Changes to EU Lamp Regulations

Posted March 19, 2015 // Tagged as Blog // 1 Comments ↓

If you thought the EU were done with lamp regulations I am sorry to disappoint you. I has ben a long time since I lsat blogged on this site however things are moving again and a new found of consultations is on the way.

Back in November 2013 I reported the discussions regarding the review of stage 6 of the original 2009 regulations on domestic lighting. The draft regulation has now been published and is open for comments via DECC in the UK or through your local equivalent government department. The brief result will be that mains voltage halogen lamps will be banned in September 2018. This takes away the majority of lamps that have become the preferred replacement for the original incandescent lamps. Incidentally this will remove the remaining bulk European domestic lamp manufacturing capacity so the EU becomes an economic hostage to China and the Far East for the provision of the vast majority of domestic lighting.

Other parts of the draft bring into line the wording of the “special lamps” exemptions with the reflector lamps regulation of 2012.

There is also a larger review of all the EcoDesign lighting regulations being carried on by VITO and VHK the two consultancies responsible for the original studies. They are inventing a new measure of lighting energy use called MELISSA. Unfortunately this is based largely on studies and information pre-dating the first stage of the domestic lamps regulations therefore it is extremely dubious as a measure of the effectiveness of the existing regulations and a very unreliable basis for future regulations.

As expected no one is doing the work necessary to really understand and measure the effects of the current regulations. This is vital and urgent work to ensure firstly that the existing regulations are meeting the expectations (highly unlikely!) and how to set targets effectively to achieve the aims of reducing both energy use across the EU and specifically reduce CO2 emissions. These are not the same thing. The CO2 depends entirely upon what generating capacity is available and used during the peak lighting hours. Obviously renewables such as Photo Voltaic are not available but more alarmingly the base load generating capacity in many EU countries remains coal fired and this is what has to stay in use at night. As I have mentioned in previous posts this issue will not be fixed by changing lamps but has to be dealt with as changes to infrastructure (expensive!) and through regulation of the generating companies (politically unpalatable.)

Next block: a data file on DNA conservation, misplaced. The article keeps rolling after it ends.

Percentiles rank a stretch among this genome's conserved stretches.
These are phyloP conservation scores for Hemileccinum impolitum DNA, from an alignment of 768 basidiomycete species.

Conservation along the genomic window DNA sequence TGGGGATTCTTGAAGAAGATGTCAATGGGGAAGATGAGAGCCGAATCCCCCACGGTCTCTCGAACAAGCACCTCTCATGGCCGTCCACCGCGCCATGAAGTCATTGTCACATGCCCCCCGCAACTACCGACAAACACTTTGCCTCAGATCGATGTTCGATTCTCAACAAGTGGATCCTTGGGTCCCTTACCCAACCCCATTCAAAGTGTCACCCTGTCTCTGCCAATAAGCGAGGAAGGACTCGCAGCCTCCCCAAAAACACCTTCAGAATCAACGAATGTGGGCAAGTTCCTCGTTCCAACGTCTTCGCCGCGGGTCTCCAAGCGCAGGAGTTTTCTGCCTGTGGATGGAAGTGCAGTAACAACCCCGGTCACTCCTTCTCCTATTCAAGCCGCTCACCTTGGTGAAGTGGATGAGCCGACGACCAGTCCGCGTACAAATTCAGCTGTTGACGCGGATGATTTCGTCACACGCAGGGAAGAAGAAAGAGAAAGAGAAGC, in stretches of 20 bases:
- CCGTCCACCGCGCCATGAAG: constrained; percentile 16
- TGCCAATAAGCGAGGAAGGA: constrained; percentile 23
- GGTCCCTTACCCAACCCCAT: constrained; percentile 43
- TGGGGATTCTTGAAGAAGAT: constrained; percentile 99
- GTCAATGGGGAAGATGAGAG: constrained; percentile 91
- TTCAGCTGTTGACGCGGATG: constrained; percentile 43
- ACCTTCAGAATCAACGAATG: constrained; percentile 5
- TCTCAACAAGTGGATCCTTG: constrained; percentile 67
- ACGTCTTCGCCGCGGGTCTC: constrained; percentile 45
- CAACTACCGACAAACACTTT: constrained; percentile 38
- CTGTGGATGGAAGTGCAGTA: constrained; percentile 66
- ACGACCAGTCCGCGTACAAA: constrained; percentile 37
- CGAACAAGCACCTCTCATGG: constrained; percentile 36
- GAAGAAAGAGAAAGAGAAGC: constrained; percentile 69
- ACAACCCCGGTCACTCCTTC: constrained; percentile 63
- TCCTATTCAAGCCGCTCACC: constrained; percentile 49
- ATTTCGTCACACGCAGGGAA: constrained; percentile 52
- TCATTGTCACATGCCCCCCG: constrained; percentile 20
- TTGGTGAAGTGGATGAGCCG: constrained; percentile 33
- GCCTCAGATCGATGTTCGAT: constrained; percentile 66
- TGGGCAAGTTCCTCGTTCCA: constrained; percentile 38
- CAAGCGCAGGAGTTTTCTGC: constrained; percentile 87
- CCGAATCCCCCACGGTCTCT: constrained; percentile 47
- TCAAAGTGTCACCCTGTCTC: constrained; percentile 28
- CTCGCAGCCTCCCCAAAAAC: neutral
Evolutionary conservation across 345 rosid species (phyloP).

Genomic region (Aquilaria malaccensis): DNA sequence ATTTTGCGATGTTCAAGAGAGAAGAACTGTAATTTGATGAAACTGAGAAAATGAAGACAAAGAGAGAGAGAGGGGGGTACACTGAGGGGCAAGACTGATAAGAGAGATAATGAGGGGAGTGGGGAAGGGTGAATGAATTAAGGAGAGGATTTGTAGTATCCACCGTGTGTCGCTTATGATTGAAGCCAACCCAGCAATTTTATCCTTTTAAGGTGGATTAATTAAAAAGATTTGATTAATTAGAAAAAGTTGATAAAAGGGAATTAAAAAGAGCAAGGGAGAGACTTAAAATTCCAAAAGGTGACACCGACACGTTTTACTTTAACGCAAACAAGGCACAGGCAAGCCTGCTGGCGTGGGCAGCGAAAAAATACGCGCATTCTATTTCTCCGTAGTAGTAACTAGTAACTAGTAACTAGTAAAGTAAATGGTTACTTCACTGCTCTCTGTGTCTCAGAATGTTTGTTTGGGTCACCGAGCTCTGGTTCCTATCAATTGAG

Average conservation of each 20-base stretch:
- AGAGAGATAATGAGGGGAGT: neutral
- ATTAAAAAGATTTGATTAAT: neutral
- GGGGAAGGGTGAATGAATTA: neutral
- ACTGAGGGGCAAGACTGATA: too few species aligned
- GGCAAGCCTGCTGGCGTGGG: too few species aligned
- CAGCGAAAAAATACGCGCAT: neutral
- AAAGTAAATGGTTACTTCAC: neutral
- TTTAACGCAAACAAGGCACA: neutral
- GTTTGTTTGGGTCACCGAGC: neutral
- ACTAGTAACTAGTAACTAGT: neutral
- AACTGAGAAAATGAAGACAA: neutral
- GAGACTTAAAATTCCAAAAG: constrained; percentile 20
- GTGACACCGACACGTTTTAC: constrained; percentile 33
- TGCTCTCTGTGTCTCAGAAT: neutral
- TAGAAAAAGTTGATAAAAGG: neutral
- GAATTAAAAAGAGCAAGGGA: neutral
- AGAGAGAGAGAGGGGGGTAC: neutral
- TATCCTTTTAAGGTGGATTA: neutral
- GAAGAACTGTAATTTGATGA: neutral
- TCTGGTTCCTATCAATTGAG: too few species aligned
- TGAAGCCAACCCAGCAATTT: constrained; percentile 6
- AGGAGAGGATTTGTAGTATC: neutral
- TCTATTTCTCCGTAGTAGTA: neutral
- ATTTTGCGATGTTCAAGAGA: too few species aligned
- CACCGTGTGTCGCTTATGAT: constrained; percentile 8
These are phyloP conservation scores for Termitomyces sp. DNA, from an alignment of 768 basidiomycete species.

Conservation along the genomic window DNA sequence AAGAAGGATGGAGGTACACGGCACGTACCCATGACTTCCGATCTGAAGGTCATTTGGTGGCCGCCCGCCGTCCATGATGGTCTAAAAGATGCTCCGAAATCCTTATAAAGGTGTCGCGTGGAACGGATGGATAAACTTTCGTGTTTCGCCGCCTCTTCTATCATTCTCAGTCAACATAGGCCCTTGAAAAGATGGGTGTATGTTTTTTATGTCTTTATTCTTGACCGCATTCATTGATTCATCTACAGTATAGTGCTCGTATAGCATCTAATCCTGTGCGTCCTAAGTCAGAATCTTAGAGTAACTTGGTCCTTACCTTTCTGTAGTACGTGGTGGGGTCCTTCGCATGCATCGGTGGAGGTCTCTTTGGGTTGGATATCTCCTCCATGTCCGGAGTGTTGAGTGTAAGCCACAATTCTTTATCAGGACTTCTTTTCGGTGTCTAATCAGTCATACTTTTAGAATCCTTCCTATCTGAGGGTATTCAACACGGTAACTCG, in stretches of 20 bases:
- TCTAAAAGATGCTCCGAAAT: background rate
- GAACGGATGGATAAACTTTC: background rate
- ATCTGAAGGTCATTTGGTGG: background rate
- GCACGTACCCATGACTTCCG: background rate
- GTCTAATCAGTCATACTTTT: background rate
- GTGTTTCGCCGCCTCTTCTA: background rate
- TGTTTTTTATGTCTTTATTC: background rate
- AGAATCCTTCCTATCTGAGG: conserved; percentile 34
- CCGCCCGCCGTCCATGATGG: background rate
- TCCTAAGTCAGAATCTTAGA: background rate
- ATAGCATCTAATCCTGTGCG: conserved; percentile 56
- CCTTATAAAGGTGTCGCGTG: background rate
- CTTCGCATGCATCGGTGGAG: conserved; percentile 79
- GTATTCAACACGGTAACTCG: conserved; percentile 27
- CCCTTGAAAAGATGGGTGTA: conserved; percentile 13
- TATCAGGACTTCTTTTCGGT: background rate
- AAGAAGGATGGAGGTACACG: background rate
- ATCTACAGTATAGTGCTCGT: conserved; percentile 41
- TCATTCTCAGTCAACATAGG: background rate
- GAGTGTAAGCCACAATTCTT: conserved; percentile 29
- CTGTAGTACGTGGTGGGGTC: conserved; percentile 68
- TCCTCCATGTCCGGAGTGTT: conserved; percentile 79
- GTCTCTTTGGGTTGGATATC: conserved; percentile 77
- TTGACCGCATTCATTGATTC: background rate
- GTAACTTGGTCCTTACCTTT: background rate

At any event please keep your eyes out for opportunities to become involved in consultations and take opportunities at election time to question your local politicians about there position on EcoDesign regulations.

One Response

  1. peter

    June 2nd, 2015 at 12:46

    Concerning the EU reviews and other matters relating to incandescent lighting and worldwide legislation also see Facebook group

    As Save the Bulb has also mentioned, it is particularly disappointing that no serious review effort has been made to measure the actual savings from these and other EU regulatory bans, which are simply regarded as “self-evident”.
    That this is not the case has, as per links, been shown by references relating to life cycle use, practical use (including greater number of more directional LEDs as substitutes), and power plant issues relating to the night time coal that is burned anyway on minimum operative levels, and other factors.

    Of course, few politicians or institutions want to support an analysis of their assumptions, regardless of policy, in case those assumptions turn out to be wrong!

    As always, the only ones to suffer are European and other citizens, assumed to be stupid in the choices they make,
    choices which on EU and other data are actually highly rational, such that even before the bans most households had some “energy saving” lamps, recognizing their money saving advantage in situations of great use, but which does not apply where little use takes place in typical 20 or more lighting point households, or described special use is desired including with simpler auto-switching, dimming and other designated control systems.

Leave a Reply